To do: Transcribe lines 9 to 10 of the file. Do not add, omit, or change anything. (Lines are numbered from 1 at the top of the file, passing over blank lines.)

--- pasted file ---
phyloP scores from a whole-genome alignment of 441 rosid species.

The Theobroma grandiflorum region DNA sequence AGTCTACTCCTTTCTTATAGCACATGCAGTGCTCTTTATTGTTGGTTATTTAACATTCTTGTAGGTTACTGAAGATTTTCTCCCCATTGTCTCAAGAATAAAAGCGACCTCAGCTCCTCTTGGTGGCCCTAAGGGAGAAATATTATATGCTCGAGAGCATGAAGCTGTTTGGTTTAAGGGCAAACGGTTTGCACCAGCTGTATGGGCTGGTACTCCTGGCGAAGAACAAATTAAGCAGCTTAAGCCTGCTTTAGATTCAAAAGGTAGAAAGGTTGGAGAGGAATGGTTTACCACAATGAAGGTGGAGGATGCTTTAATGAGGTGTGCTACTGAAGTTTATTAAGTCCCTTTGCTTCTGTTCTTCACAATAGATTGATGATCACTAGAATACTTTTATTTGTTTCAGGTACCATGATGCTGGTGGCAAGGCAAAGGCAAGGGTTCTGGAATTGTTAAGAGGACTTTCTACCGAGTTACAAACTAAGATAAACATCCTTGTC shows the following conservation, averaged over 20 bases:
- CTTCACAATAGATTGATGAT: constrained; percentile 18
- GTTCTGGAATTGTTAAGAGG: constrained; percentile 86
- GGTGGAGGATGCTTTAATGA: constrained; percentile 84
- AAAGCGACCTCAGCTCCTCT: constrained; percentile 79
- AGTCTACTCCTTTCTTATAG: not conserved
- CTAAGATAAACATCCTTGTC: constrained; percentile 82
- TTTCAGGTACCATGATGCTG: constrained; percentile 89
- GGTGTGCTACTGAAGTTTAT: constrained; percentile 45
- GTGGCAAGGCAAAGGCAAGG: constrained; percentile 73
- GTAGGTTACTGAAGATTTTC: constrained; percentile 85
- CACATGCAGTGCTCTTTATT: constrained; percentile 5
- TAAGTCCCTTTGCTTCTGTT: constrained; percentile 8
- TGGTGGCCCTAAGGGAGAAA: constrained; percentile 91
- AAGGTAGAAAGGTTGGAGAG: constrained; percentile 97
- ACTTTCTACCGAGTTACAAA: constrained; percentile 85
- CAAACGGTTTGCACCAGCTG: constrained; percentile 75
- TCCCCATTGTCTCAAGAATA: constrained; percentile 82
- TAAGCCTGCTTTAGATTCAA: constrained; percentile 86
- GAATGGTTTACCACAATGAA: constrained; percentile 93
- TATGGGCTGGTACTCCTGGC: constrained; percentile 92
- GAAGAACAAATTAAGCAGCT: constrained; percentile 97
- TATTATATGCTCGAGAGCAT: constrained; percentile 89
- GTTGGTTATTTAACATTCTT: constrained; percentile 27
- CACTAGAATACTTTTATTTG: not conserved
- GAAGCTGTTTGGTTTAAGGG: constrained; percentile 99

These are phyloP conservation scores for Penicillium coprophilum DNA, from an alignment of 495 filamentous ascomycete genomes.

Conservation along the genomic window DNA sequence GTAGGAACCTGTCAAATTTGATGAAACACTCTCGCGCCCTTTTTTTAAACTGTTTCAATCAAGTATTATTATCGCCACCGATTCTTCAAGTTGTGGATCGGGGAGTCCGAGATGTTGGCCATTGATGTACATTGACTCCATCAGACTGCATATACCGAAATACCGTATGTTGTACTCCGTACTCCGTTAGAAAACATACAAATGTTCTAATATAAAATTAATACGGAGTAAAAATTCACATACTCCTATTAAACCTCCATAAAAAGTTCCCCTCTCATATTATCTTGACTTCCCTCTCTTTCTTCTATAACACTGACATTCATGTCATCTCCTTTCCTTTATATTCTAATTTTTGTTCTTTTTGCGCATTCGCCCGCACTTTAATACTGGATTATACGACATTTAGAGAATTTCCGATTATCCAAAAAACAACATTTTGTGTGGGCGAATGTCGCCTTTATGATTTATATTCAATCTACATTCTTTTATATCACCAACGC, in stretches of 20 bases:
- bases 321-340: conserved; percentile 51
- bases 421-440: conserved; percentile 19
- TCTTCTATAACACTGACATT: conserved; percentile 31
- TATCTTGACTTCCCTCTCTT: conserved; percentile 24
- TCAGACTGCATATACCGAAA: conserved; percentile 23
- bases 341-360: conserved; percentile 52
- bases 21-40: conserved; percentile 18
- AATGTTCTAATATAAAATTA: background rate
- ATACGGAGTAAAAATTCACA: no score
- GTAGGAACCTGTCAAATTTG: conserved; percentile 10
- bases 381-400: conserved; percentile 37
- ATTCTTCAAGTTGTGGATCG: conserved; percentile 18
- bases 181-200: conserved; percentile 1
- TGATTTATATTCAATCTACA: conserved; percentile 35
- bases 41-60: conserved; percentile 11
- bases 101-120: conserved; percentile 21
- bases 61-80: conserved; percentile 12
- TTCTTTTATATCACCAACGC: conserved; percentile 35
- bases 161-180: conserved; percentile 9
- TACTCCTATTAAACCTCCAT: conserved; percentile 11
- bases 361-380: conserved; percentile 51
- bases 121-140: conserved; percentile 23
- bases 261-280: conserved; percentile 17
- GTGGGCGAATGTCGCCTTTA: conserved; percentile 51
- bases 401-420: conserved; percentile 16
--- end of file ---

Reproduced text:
- TTTCAGGTACCATGATGCTG: constrained; percentile 89
- GGTGTGCTACTGAAGTTTAT: constrained; percentile 45